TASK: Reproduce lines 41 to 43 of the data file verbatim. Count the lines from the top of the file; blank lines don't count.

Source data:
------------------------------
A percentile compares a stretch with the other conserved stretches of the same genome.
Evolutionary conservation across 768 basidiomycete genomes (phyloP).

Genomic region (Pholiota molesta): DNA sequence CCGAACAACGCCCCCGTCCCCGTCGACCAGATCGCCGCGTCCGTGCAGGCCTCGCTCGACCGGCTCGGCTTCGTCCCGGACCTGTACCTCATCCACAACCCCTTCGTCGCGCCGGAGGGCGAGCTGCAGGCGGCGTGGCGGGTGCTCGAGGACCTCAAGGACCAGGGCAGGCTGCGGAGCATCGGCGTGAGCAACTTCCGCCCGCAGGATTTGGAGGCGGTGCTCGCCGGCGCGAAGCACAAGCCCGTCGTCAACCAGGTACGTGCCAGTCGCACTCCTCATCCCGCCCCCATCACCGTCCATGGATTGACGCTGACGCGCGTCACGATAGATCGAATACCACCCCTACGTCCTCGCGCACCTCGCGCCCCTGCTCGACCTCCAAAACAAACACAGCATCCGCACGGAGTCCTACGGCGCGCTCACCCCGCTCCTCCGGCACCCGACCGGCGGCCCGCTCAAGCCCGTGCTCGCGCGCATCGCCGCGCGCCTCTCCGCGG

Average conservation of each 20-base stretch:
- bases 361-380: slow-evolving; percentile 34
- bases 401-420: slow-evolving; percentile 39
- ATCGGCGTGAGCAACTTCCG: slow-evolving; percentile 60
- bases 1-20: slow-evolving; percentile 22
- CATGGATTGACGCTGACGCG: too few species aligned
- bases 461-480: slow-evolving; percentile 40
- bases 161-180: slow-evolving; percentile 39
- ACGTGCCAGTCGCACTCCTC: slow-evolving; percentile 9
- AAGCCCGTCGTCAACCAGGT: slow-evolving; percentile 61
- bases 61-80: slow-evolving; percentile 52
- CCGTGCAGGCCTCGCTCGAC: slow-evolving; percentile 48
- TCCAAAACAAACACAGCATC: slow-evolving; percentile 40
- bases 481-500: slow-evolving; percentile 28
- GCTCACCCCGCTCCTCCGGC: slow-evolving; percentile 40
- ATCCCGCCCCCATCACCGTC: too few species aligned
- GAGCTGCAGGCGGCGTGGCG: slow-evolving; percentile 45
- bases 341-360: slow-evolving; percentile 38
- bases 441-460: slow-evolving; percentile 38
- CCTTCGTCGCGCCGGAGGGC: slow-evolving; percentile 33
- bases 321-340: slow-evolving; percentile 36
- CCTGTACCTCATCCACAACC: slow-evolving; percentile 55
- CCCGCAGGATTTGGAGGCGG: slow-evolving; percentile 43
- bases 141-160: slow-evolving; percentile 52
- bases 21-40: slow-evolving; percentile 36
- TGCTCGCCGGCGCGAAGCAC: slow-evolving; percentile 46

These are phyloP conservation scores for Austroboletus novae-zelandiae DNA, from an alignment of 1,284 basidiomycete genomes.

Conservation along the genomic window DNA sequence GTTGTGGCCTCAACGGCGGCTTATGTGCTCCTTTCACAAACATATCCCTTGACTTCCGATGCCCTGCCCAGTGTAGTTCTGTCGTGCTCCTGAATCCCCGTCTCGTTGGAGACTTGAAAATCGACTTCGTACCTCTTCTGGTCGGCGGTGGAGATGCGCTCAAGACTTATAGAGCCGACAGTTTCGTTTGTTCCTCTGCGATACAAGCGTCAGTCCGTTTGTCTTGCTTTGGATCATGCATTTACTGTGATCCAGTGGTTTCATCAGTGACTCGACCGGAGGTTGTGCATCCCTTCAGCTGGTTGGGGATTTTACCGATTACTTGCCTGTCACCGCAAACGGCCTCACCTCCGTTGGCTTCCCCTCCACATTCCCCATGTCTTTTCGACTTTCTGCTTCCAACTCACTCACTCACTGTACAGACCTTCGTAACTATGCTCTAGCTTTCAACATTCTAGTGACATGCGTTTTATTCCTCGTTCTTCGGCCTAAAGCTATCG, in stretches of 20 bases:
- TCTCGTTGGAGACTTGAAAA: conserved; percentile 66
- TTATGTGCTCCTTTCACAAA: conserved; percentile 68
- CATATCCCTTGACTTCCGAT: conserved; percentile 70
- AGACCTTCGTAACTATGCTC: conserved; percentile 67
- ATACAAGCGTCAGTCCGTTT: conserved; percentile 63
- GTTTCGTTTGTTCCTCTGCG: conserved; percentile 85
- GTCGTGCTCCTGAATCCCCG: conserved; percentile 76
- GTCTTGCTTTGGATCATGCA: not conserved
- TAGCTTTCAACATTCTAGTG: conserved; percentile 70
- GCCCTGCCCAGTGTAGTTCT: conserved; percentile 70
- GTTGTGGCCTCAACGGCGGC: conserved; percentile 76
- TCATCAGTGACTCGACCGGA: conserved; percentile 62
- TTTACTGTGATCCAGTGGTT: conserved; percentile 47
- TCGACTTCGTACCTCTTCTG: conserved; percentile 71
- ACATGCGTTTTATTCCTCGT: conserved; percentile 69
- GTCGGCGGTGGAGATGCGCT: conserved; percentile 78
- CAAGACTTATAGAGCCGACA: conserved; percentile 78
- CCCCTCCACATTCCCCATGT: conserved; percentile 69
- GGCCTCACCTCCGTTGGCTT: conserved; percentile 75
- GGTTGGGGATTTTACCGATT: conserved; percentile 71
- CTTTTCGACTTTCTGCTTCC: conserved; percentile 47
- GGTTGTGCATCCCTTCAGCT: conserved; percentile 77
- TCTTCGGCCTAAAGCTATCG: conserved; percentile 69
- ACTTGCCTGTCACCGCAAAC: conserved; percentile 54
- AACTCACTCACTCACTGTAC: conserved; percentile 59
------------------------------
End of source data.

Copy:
- GCCCTGCCCAGTGTAGTTCT: conserved; percentile 70
- GTTGTGGCCTCAACGGCGGC: conserved; percentile 76
- TCATCAGTGACTCGACCGGA: conserved; percentile 62